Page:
This procedure replaces a damaged or torn anterior cruciate ligament (ACL) with a portion of hamstring tendon from the patient’s leg. The ACL connects the front top of the tibia (lower leg bone) to the rear bottom of the femur (thigh bone). The hamstring tendons attach the hamstring muscles to the lower leg.
Through a small incision below the knee, portions of the hamstring’s semitendinous and gracilis tendons are separated from the muscle but left connected to the tibia. These strips are braided together to create a section of tendon called an autograft, which will be used to replace the damaged ACL.
Torn ACL Removed
The rest of the procedure is performed through small incisions on the sides of the knee. The surgeon uses a small video camera called an arthroscope to see inside the knee during the procedure. With the knee flexed, the damaged ACL is cleared away.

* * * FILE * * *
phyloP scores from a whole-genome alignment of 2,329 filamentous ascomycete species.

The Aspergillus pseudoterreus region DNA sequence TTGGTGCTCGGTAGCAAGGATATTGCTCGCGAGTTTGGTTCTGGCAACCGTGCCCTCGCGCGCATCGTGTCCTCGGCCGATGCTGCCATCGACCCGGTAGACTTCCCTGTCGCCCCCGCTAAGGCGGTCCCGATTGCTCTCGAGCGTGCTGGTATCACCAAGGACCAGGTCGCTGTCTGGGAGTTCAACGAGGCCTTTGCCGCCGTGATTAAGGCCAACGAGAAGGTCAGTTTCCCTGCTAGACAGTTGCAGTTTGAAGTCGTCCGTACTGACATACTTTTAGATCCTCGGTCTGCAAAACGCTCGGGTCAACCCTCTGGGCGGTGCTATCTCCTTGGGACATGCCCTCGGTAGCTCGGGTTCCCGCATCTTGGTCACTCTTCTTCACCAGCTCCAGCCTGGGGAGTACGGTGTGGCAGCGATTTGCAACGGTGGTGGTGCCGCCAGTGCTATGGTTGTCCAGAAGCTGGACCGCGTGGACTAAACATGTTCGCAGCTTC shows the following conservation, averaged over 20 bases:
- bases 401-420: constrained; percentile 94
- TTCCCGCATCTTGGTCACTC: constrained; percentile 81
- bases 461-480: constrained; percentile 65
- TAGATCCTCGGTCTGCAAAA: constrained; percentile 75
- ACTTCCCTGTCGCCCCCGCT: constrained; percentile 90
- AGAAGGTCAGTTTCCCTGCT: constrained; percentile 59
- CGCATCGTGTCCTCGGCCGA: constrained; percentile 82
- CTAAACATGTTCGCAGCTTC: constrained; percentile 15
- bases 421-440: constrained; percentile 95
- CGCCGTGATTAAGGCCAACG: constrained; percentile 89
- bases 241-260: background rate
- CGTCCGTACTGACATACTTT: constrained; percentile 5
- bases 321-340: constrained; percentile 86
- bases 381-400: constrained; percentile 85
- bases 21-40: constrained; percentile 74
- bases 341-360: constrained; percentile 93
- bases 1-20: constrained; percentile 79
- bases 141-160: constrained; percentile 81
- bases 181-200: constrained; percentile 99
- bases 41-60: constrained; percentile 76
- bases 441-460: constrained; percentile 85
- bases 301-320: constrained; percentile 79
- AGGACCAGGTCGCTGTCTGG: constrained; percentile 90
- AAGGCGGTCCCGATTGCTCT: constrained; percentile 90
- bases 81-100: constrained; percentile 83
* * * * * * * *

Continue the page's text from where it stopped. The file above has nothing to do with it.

Guide Pin Inserted
A pin is inserted diagonally, from the tibia to the femur. The surgeon will use the pin as a guide to recreate the ACL.
The surgeaon follows the guide pin, drilling a tunnel through the tibia and femur.
Horizontal Screw Inserted
A second tunnel is drilled to intersect with the femoral tunnel, and a horizontal screw is partially inserted. The hamstring grafts will be looped over this screw.
Graft Strand Secured
In order to pull the hamstring grafts over the horizontal screw, a graft-passing strand is captured by the bone mulch screw within the femoral tunnel. The horizontal screw is then advanced and embedded into the bone securely.
New ACL Created
The hamstring grafts are tied to one end of the strand and pulled up through the joint and over the horizontal screw to create the new ACL.
After the knee is straightened, the loose ends of the grafts are pulled tight and held securely to the tibia bone with a washer that has nail-like spikes and a screw.
End of Procedure
The excess autografts are trimmed away. The new parts of the knee are then tested by flexing and extending the knee through its full range of motion.